agricultural industry. The state
took testimony in person and by letter from businesses opposed to the way these
zones were being used, but plowed ahead anyway.
of this might be tolerable if state officials could prove that renaissance zones
actually produce a positive net benefit to the economy.
But the literature on the subject is very clear: Enterprise zones have
little measurable impact on economic growth and employment — but they do have
research indicates that enterprise zones have had a negligible impact on
economic growth and development. Professors
Thomas Lambert and Paul Coomes of Spalding University and the University of
Louisville, respectively, studied one of the nation’s oldest and biggest
enterprise zones in Louisville, Ky., and used “many measures to try and give
the program every chance of success.” Yet
the evidence, published last May, showed that after 14 years “it is difficult
to document that this program has been effective.”
concur. In their paper,
“Enterprise Zones and Local Employment: Evidence from the States Programs,”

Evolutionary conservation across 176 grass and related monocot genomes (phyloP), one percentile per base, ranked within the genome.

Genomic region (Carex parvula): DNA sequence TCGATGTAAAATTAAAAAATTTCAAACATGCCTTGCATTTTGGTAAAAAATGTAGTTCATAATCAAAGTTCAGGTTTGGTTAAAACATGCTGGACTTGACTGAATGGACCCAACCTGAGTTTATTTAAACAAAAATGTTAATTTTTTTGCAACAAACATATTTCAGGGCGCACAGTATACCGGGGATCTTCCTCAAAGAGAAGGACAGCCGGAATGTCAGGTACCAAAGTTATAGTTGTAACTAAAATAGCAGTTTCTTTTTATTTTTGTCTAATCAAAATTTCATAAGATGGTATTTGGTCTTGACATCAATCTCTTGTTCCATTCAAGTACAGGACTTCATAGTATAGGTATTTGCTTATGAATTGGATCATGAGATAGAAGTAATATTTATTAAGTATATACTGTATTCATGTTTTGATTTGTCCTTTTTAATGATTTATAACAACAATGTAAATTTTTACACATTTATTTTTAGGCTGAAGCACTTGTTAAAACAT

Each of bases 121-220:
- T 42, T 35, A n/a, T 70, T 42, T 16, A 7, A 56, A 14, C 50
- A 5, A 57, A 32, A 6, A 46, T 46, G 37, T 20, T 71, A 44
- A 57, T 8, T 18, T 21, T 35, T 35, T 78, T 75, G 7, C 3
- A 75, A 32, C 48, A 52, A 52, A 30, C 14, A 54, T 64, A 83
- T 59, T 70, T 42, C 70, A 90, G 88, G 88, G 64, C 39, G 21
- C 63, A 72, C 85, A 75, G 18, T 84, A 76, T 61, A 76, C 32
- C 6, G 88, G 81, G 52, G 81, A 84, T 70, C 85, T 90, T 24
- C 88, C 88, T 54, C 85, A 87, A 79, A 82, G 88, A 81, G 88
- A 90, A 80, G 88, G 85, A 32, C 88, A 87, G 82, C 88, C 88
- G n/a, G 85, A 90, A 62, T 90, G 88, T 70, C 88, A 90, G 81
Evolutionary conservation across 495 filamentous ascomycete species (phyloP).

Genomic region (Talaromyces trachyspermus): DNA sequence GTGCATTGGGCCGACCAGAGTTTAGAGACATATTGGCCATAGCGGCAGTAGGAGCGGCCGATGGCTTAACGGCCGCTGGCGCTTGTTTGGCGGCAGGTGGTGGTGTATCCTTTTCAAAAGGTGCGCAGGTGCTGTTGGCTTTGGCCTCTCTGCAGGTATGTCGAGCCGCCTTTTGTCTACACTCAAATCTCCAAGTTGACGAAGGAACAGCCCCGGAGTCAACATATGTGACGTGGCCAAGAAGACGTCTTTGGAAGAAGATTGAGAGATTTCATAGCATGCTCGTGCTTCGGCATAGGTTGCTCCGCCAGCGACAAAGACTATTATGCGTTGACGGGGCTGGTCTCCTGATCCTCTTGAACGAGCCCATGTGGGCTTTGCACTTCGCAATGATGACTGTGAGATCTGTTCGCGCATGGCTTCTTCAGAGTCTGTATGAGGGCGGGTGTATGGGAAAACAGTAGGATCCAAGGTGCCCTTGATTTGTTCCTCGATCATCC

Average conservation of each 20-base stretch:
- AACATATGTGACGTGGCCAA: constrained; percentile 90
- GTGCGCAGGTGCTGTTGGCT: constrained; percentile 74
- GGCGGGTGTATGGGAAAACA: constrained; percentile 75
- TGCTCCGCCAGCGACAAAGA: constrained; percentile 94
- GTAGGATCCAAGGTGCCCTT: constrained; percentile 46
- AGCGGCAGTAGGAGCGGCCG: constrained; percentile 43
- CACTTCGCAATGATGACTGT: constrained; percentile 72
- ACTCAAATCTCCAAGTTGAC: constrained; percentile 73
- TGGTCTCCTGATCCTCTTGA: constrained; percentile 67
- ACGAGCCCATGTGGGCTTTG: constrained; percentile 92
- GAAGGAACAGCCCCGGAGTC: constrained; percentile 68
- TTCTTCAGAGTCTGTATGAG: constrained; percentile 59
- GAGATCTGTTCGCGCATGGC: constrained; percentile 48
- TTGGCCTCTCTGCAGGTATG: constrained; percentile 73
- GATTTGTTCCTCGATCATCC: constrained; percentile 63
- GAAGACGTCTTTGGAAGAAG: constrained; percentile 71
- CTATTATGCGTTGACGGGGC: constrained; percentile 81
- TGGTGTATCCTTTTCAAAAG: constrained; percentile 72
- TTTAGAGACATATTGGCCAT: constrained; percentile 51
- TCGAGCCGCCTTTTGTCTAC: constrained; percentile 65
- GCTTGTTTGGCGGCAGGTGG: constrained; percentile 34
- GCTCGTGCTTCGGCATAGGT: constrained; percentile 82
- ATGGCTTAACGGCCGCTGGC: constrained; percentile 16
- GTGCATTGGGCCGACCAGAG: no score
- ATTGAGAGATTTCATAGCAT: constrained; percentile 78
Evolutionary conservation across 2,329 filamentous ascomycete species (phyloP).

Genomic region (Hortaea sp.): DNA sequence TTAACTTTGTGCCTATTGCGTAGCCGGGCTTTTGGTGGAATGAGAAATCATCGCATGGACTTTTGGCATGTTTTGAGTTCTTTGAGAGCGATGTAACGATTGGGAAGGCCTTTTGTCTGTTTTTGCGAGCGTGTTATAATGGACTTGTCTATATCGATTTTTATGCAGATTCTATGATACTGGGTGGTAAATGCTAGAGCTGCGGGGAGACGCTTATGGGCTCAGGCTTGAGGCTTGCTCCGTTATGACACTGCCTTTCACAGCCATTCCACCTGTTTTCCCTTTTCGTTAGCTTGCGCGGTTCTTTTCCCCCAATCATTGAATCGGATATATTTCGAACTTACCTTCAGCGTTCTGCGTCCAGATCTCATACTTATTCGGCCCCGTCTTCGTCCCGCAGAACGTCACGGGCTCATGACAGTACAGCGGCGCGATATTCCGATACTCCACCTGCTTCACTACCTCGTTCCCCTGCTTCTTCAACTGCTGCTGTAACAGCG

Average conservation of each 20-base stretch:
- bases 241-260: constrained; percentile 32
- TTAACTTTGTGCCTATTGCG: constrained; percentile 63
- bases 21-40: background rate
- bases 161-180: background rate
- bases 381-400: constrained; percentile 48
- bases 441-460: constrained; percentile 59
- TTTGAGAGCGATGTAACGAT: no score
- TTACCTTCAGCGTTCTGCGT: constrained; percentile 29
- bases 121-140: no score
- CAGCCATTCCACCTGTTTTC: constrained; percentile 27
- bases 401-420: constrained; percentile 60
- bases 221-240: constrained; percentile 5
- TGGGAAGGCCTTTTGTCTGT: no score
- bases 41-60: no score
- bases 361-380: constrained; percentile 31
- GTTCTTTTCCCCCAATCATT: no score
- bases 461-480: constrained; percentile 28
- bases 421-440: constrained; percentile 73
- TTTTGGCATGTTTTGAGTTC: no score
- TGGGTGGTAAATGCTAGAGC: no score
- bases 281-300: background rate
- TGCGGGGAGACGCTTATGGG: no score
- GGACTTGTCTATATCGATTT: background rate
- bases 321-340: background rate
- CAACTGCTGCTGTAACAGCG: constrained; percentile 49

published in Regional Science and Urban Economics, Daniele Bondonio and John
Engberg found “zero impact” on local employment from enterprise zones and
that “the level of the monetary value of the incentives awarded to zone
businesses does not noticeably contribute toward enhancing the impact on local
Fortunately, the legislation for agricultural processing zones was sunset
for the end of 2002 and the state can no longer use this particular device for
agricultural economic development.
(For more on this
subject, see “Make Michigan One Big Renaissance Zone,” in the Summer 2002
Michigan Privatization Report.)
Market Development Program: This
program is similar to the marketing line item above, with an international
application. In a time of fiscal
crisis, should the state of Michigan subsidize dried fruit seminars in Taiwan?
Promote dried blueberries in Japan?
Should it market pickles in Korea, apples in Israel, and cherries in
Germany? Past MDA grants have also
been used to help “develop bakery recipes that utilize processed cranberry